Michigan’s high school graduation rate passes 80%

Jennifer Chambers
The Detroit News

Michigan’s high school graduation rate surpassed 80 percent last school year for the first time in 11 years, state education officials said on Wednesday.

According to data released by the Michigan Center for Educational Performance and Information, the 2016-17 graduation rate was 80.18 percent, up from 79.65 percent in 2015-16.

That means out of 121,253 seniors, 97,218 graduated in four years.

Michigan’s dropout rate fell to 8.65 percent for the 2016-17 school year, down .26 percentage points from the previous year. The state had 10,486 dropouts in 2016-17.

Five of the state’s 10 largest school districts, which also had the largest number of students in the cohort class of 2017 – 1,200 to 3,230 – improved their rates.

They are: Dearborn City School District: 94.69 percent; Ann Arbor Public Schools: 89.66 percent; Chippewa Valley Schools: 92.25 percent; Walled Lake Consolidated Schools: 93.17 percent; and Livonia Public School District: 92.28 percent.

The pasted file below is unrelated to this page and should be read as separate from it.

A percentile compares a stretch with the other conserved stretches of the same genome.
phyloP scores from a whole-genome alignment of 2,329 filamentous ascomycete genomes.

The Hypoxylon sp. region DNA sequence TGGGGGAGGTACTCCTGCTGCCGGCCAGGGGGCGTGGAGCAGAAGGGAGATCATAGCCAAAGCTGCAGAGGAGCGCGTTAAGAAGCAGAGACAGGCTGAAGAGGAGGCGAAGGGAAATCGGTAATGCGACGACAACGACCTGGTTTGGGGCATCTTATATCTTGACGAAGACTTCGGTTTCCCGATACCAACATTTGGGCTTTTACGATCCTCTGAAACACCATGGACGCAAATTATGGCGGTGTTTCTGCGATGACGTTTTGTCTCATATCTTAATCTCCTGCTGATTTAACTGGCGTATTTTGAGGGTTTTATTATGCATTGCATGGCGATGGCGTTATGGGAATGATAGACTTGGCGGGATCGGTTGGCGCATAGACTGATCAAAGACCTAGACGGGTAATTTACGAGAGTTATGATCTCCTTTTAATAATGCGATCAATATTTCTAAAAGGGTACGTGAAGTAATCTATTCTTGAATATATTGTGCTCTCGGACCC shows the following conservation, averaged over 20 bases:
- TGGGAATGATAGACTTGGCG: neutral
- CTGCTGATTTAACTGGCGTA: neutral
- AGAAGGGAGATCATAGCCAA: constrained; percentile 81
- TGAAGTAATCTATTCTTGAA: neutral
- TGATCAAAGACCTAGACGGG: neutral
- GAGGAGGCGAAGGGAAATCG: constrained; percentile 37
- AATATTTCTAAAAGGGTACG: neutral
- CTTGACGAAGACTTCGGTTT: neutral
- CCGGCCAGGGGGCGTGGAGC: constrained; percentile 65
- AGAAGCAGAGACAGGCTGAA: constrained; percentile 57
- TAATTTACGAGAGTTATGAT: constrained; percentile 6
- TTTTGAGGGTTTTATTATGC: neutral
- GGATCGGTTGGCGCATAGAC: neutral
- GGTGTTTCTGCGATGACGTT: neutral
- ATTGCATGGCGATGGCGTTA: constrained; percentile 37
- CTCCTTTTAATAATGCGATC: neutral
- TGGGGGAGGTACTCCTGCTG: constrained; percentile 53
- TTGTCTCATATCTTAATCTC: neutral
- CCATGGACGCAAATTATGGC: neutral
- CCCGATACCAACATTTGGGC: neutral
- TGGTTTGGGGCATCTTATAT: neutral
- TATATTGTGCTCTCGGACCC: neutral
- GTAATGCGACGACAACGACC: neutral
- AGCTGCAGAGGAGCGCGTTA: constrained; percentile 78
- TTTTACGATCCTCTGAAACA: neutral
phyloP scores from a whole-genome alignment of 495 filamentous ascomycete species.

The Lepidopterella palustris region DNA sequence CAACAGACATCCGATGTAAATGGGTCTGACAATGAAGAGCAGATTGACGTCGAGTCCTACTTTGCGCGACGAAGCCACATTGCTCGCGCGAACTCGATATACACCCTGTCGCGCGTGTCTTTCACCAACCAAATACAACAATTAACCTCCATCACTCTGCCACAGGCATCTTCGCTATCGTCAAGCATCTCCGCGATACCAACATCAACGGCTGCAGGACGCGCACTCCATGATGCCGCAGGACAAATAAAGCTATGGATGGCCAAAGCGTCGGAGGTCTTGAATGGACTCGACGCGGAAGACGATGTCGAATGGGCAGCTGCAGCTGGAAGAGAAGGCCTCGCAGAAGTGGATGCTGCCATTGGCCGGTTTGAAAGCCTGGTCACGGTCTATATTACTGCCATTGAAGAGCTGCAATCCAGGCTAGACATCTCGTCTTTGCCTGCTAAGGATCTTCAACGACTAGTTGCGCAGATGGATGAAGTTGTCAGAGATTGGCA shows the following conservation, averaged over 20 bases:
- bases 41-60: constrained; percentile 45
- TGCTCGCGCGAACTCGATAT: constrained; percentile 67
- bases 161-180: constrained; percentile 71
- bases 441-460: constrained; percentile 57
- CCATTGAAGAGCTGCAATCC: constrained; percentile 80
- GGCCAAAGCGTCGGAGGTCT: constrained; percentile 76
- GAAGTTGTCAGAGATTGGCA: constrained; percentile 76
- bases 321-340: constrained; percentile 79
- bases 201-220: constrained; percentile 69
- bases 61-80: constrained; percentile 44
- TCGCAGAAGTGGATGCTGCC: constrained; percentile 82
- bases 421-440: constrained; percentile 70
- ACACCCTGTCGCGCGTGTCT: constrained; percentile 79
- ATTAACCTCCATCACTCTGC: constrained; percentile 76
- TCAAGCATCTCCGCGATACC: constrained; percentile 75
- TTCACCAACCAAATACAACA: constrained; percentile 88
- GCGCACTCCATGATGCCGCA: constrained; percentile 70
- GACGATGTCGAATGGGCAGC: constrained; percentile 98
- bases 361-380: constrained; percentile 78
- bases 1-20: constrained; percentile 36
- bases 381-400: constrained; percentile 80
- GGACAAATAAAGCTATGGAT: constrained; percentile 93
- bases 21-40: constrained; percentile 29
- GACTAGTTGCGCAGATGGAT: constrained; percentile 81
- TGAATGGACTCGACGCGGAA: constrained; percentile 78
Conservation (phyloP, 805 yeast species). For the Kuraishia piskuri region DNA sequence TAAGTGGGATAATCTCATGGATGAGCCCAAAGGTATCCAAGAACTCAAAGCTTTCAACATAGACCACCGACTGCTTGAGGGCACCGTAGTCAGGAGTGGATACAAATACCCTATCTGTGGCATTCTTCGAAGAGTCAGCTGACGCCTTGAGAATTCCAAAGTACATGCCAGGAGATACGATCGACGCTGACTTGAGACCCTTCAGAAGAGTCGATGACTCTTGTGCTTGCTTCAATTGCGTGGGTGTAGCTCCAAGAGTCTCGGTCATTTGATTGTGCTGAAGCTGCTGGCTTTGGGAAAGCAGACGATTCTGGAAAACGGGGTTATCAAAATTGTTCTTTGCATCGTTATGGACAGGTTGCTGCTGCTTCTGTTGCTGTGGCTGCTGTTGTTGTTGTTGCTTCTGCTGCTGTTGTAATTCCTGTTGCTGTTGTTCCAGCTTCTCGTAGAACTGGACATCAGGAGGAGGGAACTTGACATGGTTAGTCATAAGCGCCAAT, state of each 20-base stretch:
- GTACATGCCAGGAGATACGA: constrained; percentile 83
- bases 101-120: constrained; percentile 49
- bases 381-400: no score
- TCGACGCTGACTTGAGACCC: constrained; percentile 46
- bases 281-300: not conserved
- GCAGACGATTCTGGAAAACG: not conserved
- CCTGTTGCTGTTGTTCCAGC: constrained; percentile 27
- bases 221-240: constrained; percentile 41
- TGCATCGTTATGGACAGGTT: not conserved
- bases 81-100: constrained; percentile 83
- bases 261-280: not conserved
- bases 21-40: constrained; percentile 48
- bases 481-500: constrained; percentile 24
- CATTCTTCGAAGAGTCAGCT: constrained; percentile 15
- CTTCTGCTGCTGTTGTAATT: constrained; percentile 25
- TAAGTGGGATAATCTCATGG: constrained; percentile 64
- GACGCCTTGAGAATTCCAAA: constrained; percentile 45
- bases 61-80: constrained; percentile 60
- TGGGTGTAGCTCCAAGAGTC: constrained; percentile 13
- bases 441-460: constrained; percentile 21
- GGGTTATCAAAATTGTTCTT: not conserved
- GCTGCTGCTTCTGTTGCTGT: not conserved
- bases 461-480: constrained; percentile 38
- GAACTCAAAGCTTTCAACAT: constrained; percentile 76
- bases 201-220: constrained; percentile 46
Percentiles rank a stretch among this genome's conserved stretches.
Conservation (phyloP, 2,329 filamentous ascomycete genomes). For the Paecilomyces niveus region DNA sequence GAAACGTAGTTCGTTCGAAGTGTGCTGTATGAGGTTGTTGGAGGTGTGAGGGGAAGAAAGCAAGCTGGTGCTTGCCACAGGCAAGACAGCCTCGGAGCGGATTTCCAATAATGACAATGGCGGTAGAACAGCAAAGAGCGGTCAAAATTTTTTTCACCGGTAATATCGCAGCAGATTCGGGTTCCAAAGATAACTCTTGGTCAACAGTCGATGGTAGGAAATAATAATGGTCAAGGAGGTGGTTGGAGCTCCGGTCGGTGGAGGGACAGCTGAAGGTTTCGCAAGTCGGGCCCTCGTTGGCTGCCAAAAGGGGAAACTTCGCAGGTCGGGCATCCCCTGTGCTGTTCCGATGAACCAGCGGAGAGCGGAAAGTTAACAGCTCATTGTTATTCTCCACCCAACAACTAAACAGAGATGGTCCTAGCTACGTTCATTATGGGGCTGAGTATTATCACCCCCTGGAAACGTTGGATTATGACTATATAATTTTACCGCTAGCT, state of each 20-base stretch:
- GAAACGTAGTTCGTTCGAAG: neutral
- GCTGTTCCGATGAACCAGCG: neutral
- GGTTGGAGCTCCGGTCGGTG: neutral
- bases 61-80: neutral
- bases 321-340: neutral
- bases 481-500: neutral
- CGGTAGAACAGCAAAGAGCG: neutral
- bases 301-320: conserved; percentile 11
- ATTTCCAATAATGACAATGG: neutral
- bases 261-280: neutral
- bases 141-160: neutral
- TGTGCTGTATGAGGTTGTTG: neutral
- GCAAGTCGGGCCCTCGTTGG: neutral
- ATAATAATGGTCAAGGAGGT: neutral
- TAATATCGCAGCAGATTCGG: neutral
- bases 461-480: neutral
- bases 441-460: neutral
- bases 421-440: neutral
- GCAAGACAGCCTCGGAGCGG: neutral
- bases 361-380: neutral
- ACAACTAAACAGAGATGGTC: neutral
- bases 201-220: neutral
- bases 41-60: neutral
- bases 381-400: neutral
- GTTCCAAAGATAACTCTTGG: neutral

Michigan’s largest district, Detroit Public Schools Community District, had a graduation rate of 78.22 percent for 2016-17, slightly down from 78.3 the year before.

“This is the first time the statewide four-year graduation rate has surpassed 80 percent since we started calculating rates by cohorts eleven years ago,” said CEPI Director Tom Howell. “This increase is in line with how the statewide graduation rate has been trending gradually upward.”

CEPI calculates graduation rates by tracking individual student enrollment records from the time they enroll as ninth-graders. CEPI also reports graduation rates for students who remain in high school five and six years.

Both the five-year and six-year graduation rates are relatively unchanged from 2015-16 at 82.76 percent and 83.56 percent respectively, state education officials said.

“An 80 percent statewide graduation rate is a new watermark for our schools. They’ve worked hard to steadily improve,” said state school Superintendent Brian Whiston. “This is another important step in helping Michigan become a Top 10 education state in 10 years. We aren’t there yet, so we need to keep working and moving forward.”